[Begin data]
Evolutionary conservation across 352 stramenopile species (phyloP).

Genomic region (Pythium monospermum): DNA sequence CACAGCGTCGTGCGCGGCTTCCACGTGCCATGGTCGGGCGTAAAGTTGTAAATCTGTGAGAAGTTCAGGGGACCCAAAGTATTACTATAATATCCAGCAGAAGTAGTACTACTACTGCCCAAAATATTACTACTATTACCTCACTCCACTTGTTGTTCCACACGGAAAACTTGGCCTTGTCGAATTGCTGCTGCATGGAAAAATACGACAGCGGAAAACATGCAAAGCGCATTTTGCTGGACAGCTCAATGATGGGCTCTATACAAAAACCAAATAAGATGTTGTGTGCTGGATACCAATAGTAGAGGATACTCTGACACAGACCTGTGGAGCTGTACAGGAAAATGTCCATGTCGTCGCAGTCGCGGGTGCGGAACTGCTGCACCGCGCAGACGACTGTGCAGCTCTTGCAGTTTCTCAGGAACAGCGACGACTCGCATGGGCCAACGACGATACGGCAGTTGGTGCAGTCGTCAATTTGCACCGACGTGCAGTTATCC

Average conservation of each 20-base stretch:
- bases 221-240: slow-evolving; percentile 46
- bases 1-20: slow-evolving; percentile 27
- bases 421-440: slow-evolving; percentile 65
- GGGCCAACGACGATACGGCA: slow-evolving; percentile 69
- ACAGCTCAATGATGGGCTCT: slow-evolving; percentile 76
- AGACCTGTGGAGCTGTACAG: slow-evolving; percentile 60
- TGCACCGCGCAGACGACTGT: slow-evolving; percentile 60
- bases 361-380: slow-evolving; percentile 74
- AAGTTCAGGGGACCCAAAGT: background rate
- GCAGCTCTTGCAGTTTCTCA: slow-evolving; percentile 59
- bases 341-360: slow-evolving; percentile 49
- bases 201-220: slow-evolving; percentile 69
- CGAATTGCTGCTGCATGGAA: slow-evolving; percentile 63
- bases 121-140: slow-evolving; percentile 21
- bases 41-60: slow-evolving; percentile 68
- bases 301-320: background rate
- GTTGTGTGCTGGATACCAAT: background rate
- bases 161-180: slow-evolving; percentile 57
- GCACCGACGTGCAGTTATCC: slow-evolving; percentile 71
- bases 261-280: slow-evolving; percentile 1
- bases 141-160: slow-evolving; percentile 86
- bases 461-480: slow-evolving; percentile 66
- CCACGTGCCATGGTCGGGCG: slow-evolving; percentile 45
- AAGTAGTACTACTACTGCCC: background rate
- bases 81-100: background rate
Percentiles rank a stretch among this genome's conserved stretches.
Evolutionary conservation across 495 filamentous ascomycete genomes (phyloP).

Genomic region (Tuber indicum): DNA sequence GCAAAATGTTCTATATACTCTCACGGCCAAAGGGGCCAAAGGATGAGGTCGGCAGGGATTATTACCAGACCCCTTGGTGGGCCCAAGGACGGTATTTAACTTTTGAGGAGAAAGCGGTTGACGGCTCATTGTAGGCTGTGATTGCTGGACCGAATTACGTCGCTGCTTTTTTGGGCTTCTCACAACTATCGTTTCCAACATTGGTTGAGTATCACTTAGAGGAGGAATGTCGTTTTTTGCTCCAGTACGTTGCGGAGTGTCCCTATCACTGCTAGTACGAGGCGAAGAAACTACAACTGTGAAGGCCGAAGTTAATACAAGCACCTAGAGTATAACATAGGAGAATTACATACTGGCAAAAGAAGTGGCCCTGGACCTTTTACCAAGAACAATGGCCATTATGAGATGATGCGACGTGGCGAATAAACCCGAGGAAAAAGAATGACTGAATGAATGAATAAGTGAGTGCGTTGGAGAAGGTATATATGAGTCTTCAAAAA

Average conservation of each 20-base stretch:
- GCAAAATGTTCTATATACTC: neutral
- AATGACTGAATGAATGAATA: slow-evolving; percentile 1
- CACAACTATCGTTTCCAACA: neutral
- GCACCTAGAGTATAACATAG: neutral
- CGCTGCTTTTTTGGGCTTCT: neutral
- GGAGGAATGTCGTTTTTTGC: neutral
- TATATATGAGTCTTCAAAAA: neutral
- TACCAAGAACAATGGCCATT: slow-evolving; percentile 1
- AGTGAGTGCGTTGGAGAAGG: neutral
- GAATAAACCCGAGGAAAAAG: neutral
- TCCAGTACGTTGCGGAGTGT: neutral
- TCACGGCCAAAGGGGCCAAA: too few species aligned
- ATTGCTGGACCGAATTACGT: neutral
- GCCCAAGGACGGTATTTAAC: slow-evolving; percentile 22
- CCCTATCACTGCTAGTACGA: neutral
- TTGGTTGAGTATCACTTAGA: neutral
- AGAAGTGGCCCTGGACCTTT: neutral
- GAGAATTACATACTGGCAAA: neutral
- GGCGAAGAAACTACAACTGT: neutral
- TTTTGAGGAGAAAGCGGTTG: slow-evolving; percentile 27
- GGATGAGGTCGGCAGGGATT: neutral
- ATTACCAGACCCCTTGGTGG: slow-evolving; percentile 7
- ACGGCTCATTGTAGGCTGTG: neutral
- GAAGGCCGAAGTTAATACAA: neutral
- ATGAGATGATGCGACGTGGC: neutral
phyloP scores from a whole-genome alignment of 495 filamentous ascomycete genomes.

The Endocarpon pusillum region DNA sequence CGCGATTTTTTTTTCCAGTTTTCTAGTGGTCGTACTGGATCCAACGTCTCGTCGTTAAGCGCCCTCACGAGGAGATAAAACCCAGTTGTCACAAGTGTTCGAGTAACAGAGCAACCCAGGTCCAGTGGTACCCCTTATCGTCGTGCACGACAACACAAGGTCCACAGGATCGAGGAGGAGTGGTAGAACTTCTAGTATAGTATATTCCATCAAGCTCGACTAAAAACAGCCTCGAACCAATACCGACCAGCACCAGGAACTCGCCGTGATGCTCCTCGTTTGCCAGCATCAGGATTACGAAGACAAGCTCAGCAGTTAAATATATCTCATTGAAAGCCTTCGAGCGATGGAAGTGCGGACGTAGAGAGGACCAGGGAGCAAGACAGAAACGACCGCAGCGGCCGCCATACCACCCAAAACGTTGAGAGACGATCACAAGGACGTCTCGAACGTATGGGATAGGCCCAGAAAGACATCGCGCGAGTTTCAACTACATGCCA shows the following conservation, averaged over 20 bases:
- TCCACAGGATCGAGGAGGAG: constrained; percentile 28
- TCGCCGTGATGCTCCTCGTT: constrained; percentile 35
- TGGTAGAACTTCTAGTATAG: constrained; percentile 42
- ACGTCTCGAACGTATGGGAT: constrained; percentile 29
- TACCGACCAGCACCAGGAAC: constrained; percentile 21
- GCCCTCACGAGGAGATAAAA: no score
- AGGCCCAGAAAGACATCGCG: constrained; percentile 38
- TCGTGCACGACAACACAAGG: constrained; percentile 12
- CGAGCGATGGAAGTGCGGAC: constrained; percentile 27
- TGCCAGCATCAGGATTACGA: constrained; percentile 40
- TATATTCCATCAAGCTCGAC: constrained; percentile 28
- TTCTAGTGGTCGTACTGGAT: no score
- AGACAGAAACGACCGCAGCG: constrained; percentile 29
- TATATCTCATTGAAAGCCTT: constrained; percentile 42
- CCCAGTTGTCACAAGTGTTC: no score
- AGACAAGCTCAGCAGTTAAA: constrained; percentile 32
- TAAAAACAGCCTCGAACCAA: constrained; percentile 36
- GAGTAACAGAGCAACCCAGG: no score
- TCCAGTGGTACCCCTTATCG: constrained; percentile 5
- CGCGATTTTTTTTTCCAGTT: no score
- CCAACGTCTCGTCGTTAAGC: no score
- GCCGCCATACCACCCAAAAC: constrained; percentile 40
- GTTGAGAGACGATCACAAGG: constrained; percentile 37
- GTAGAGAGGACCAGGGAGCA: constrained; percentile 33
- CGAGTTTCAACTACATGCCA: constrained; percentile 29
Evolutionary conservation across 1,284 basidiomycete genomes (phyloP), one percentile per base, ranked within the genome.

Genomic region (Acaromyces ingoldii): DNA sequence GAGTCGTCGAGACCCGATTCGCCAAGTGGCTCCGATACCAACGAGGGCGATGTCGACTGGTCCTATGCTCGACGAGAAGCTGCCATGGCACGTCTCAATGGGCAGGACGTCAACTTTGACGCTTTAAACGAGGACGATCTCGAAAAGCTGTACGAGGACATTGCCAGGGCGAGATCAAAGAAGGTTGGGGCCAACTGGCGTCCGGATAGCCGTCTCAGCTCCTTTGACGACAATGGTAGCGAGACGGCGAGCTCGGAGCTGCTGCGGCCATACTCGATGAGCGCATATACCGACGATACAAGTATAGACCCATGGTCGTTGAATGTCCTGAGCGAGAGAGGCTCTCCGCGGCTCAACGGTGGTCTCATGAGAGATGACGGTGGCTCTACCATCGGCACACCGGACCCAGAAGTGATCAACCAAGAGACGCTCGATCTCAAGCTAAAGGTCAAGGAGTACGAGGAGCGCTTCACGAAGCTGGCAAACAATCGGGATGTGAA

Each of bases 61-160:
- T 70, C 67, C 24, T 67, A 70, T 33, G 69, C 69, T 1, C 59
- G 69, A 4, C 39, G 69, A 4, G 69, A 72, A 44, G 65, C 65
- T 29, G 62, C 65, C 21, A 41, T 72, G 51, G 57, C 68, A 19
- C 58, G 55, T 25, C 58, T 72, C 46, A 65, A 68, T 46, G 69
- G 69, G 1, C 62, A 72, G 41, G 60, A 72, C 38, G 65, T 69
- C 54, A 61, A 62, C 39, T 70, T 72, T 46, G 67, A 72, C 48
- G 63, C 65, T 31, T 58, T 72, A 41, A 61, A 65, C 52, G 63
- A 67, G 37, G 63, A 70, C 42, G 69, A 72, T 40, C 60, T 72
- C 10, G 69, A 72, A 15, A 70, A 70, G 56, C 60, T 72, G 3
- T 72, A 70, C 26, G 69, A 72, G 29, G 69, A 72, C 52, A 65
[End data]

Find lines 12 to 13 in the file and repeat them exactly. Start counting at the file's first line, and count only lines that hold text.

- AAGTTCAGGGGACCCAAAGT: background rate
- GCAGCTCTTGCAGTTTCTCA: slow-evolving; percentile 59